Punk Identities, Punk Utopias (Book)
Global Punk and Media
This new volume in the acclaimed Global Punk series extends the critical enquiry to reflect broader social, political and technological concerns impacting punk scenes around the world, with international contributors, ranging through topics from digital technology and new media to gender, ethnicity, identity and representation. 50 b/w photographs.
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Punk Identities, Punk Utopias: Global Punk and Media seeks to unpack and illuminate punk as a trajectory of ‘timelesness…as a set of diverse but confluent values and appropriations’ that have both reflected and informed an increasingly complex, indefinable social, political and economic setting. Whereas the first two volumes in the series were broadly focused on local punk ‘scenes’ in a disparate range of countries and regions around the world, Punk Identities, Punk Utopias extends that critical enquiry to reflect broader social, political and technological concerns impacting punk scenes around the world, from digital technology and new media to gender, ethnicity, identity and representation. This new volume therefore draws upon the interdisciplinary areas of cultural studies, musicology and social sciences to present an edited text on the notion of identities, ideologies and cultural discourse surrounding contemporary global punk scenes. It is hoped that the books in the Global Punk series will add to the academic discussion of contemporary popular culture, particularly in relation to punk and the critical understanding of transnational and cross-cultural dialogue.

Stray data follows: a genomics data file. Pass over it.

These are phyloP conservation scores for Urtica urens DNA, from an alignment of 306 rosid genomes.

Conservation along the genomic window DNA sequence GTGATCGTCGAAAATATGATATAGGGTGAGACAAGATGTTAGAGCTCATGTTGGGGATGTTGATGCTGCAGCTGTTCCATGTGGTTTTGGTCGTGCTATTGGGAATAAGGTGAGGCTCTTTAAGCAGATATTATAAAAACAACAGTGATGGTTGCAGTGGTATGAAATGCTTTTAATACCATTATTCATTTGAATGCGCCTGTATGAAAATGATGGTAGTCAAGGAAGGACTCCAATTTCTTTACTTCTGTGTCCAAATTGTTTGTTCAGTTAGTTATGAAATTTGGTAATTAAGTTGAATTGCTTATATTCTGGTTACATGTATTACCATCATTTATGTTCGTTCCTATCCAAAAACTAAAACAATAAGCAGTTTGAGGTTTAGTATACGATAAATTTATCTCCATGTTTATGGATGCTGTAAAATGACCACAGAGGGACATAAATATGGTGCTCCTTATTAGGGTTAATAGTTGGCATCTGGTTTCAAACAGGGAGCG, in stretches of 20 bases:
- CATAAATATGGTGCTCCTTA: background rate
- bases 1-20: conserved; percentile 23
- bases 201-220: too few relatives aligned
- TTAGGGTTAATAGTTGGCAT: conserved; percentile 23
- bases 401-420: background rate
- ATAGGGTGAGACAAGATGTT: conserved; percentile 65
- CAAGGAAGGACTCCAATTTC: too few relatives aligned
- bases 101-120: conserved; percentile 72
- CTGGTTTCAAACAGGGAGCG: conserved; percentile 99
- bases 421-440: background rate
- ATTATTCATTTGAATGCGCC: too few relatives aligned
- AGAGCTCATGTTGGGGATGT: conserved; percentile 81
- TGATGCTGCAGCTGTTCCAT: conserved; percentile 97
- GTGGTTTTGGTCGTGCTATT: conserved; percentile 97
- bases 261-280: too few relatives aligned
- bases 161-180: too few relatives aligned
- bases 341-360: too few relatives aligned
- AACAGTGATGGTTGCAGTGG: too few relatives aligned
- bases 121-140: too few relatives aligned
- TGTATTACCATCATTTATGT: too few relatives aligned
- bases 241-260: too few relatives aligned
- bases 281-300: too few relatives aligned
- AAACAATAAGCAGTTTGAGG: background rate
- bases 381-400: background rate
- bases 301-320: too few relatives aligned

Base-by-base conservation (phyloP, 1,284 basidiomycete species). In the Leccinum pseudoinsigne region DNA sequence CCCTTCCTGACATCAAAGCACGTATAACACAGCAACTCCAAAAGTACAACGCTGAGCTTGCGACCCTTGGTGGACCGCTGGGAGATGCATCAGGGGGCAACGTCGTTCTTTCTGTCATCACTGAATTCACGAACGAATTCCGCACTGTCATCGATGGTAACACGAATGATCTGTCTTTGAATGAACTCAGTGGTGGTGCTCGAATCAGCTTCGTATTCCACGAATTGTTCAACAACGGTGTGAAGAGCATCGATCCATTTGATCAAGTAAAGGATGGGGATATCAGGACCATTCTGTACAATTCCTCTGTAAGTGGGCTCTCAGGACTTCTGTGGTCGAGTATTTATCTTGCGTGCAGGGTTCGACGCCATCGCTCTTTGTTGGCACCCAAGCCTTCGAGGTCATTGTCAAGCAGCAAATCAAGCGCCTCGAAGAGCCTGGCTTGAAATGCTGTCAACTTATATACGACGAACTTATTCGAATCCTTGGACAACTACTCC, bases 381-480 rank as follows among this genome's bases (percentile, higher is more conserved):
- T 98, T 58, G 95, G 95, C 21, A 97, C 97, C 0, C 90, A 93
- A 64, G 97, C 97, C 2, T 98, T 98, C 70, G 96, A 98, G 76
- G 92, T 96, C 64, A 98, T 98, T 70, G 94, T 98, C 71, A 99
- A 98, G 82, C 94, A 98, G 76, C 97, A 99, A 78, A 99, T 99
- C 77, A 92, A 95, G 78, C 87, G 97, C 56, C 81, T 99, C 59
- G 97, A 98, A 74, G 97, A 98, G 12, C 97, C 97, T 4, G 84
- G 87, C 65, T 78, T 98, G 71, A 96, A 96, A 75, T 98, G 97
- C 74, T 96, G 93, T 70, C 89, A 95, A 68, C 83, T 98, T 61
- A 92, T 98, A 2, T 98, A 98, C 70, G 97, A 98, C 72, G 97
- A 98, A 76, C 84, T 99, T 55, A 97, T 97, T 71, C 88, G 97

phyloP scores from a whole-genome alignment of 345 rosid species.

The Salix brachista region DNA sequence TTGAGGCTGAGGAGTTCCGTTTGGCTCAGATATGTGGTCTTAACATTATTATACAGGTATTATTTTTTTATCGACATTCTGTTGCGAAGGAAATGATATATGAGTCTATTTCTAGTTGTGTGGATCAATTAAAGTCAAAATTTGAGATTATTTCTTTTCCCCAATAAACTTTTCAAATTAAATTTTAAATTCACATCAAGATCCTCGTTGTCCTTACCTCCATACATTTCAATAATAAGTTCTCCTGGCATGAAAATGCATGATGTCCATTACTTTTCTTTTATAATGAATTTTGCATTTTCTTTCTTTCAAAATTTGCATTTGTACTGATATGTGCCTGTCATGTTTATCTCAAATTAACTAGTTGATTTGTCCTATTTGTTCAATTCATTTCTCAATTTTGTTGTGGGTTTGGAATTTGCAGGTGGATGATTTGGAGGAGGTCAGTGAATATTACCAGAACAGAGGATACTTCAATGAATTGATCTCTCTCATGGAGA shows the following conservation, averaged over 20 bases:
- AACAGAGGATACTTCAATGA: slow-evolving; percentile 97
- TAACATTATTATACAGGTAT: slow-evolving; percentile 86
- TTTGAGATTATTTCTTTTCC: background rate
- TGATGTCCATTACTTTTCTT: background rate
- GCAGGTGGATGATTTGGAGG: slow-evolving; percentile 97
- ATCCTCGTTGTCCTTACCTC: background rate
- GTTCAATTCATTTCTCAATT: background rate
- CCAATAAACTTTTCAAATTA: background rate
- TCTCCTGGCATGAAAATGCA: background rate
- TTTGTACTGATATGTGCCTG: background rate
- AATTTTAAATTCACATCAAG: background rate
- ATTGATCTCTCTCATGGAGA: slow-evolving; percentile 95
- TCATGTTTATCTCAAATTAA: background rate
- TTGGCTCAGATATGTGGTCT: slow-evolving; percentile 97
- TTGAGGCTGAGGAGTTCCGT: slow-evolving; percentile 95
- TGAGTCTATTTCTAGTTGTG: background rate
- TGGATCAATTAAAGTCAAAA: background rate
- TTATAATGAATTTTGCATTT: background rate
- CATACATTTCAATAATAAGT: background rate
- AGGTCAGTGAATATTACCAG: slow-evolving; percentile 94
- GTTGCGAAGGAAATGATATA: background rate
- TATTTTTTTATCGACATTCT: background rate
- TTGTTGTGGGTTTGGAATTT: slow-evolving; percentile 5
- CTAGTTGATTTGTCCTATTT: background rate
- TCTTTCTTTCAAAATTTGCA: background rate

Punk is a global phenomenon and the Global Punk series aims to reflect contemporary scenes around the world since the millennium. Punk and its subsequent variants, from hardcore to post-punk, have always crossed borders and become assimilated within countercultural practices with local, national and regional variations.
Produced in collaboration between the Punk Scholars Network and Intellect Books, the Global Punk book series focuses on the development of contemporary global punk (c. 2000 onwards), reflecting upon its origins, aesthetics, identity, legacy, membership and circulation. Critical approaches draw upon the interdisciplinary areas of (among others) cultural studies, art and design, sociology, musicology and social sciences in order to develop a broad and inclusive picture of punk and punk-inspired subcultural developments around the globe. The series adopts an essentially analytical perspective, raising questions about the dissemination of punk scenes and subcultures and their form, structure and contemporary cultural significance in the daily lives of an increasing number of people around the world.
This book has a genuine crossover appealed. It will be a key resource for established academics, postdoctoral researchers and Ph.D. students, as well as being suitable for adoption as an undergraduate student textbook. Suitable courses will include those in the fields of popular music, youth culture, sociology, urban/cultural geography, political history, heritage studies, media and cultural studies.
Matt Grimes is a senior lecturer and researcher in music industries and radio at Birmingham City University’s School of Media.
Russ Bestley is reader in graphic design at London College of Communication.
Mike Dines is a lecturer of music at Middlesex University.
Alastair Gordon is a senior lecturer of media and communication at De Montfort University, Leicester.
Paula Guerra is professor of sociology at the University of Porto.